Academic Output from the Project, Narratives of Violence in the North Caucasus

More publications, resulting from the narratives of violence in the North Caucasus project, run by Dr Cerwyn Moore in POLSIS.

The first of four papers, co-authored with Paul Tumelty, on foreign fighters in Chechnya was published in Studies in Conflict and Terrorism in 2008. It was followed shortly afterwards, in 2009, by a second co-authored piece focusing on ‘unholy alliances’, Islamism and Salafism in Chechnya. This piece, published in a special issue of The Journal of Communist Studies and Transition Politics, also included additional detailed work on foreign fighters, acting in part as a supplement to the 2008 publication. This paper has since been updated, developing some key arguments about foreign fighters, and drawing on more recent developments. The revised paper will be anthologized in an edited collection, due out later this year, entitled Muslims and Communists in Post-Transition States (co-edited by Ben Fowkes and Bülent Gökay). The fourth paper on the conflict in the North Caucasus, a draft of which will be presented at a conference in early July, adds further depth to the study of foreign fighters, exploring how external actors impact on local conflicts.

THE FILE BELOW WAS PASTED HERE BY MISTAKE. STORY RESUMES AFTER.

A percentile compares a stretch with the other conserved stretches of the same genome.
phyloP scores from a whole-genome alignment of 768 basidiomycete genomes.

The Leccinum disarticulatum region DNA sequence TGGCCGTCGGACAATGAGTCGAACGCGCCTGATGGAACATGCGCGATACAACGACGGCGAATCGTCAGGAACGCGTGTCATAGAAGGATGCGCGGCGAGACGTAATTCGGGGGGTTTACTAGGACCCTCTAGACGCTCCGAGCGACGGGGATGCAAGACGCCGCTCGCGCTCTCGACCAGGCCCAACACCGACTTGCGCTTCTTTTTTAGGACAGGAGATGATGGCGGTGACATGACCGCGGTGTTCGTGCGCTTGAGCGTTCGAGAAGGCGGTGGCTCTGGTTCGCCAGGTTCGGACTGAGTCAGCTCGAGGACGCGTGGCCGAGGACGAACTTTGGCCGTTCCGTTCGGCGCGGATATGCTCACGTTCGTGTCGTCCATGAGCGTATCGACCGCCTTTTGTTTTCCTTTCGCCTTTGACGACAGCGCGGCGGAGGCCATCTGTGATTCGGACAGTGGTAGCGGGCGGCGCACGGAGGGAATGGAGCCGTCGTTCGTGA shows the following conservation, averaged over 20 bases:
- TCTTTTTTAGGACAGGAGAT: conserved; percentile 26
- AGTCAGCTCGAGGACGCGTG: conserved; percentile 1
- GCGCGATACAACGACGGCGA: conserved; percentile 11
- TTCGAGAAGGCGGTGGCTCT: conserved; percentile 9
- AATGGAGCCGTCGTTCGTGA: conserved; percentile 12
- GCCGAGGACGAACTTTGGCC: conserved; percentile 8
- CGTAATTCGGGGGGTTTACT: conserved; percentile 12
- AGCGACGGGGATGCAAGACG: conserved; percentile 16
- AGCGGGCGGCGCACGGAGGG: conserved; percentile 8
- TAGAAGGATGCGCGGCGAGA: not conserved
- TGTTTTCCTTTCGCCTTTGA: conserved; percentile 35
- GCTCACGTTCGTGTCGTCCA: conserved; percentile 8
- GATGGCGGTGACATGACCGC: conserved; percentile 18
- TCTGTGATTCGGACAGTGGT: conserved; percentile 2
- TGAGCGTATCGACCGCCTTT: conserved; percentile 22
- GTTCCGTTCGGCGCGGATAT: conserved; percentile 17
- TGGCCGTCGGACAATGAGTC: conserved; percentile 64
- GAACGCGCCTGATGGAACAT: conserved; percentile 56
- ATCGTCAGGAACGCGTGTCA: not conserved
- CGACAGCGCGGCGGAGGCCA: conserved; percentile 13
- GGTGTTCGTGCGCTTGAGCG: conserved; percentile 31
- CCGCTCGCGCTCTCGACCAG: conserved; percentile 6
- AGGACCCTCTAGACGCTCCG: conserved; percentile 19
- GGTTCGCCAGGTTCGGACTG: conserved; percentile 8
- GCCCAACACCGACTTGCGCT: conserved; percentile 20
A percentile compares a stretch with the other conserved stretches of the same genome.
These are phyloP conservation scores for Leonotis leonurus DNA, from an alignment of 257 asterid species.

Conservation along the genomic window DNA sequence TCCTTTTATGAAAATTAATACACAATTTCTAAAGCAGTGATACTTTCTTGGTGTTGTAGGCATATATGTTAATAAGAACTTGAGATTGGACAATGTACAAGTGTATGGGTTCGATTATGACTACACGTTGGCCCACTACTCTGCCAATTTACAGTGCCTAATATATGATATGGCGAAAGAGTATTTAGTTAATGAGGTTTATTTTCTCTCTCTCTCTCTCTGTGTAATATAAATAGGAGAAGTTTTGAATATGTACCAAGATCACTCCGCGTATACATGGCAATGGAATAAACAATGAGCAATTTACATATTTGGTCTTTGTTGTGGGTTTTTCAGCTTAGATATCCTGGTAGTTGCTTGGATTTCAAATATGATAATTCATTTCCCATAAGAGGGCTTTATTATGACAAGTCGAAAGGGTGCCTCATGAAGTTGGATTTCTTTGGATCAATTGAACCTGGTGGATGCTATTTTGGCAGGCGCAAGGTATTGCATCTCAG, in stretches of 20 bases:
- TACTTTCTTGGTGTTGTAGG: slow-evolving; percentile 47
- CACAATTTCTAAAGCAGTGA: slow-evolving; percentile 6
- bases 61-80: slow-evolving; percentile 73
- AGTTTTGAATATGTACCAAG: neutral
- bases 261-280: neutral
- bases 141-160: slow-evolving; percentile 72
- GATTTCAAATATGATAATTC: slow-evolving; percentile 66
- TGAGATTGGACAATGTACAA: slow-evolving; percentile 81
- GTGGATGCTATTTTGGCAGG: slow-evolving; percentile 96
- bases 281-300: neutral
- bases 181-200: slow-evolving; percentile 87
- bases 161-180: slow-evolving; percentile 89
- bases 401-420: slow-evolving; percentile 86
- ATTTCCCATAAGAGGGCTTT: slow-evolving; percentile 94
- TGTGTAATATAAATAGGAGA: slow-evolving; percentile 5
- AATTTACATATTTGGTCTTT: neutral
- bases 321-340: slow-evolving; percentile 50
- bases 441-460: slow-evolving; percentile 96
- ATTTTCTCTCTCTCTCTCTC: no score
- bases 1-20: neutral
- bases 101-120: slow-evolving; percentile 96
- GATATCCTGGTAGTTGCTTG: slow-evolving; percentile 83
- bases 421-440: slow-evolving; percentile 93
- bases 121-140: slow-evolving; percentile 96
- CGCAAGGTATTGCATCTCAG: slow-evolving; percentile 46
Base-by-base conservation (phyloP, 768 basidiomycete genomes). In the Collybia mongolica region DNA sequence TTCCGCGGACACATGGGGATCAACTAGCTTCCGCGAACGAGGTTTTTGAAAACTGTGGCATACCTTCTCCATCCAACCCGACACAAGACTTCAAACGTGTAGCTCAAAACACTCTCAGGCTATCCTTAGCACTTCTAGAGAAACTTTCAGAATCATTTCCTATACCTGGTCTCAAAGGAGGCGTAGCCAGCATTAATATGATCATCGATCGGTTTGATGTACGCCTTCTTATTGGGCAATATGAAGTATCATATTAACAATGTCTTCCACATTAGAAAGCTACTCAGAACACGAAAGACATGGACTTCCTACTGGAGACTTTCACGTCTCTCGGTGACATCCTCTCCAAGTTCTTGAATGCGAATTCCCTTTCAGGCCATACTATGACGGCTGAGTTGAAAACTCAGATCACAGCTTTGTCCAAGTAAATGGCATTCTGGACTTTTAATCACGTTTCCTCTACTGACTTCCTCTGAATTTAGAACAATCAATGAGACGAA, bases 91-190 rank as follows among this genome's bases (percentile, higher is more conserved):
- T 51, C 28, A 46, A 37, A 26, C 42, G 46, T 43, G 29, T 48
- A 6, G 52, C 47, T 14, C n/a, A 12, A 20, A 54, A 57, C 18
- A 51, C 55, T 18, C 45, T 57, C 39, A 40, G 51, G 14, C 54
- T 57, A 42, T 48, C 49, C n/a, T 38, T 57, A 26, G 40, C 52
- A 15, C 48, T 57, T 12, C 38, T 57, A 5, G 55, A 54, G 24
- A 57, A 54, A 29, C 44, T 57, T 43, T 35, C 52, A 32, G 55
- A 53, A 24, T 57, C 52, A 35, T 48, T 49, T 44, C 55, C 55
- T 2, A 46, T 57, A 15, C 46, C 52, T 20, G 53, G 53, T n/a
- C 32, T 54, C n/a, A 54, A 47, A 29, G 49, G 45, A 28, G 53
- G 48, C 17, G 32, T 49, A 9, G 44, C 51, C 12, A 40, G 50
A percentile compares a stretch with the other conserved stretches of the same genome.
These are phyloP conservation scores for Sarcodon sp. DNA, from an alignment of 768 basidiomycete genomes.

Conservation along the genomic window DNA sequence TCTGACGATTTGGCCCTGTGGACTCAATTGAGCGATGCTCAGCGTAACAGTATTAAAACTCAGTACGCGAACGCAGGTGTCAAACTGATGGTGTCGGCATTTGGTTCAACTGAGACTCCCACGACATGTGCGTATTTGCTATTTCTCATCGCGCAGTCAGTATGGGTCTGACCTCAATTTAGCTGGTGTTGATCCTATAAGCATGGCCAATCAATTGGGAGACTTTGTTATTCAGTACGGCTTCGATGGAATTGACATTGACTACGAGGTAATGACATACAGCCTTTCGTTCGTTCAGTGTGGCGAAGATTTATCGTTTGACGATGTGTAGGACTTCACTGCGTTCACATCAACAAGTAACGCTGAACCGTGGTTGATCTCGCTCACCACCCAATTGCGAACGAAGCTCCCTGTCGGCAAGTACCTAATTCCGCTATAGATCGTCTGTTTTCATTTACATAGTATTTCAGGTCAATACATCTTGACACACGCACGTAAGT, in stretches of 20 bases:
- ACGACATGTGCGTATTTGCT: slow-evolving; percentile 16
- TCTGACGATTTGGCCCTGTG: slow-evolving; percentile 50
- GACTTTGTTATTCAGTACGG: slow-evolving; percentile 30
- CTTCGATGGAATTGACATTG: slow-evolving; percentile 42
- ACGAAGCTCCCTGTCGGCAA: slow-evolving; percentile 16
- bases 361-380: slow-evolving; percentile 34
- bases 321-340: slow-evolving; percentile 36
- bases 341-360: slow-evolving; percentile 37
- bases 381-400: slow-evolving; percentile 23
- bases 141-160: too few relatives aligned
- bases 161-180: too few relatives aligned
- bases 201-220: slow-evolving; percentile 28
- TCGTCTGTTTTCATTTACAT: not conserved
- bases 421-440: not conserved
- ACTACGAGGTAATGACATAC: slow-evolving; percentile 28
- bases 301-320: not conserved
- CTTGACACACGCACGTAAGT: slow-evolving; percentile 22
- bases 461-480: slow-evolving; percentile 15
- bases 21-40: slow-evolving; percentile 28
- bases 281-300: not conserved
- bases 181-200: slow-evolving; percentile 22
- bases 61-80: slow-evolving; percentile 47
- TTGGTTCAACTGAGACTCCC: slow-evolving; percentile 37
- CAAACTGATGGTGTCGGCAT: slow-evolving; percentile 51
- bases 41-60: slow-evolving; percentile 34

While parts of this body of work bled through into the 2010 theoretical monograph, Contemporary Violence: Postmodern War in Kosovo and Chechnya (Manchester: MUP, 2010), a series of other pieces focusing on the regional insurgency, the use of radical tactics including suicide bombings, have either been published or presented at conferences, following nearly ten years work on the conflicts in the North Caucasus. These pieces include theoretical analyses – such as the chapter ‘From Snipers to Suicide Attacks’ in the forthcoming collection, Gender, Agency and Political Violence (Edited by Laura Shepherd and Linda Åhäll) – and more detailed, policy-related pieces including ‘The Roots and Transformation of the Dagestan Insurgency’ published in 2010 or the 2011 piece, ‘A Review of Martyrdom Operations and the Insurgency in the North Caucasus: 2008 to the Present’, as well as a series of journalistic pieces.

Further publications and conference papers on the conflicts in Chechnya, the regional insurgency and the use of radical tactics, are also in the pipeline, as part of the ongoing project, initiated nearly ten years ago.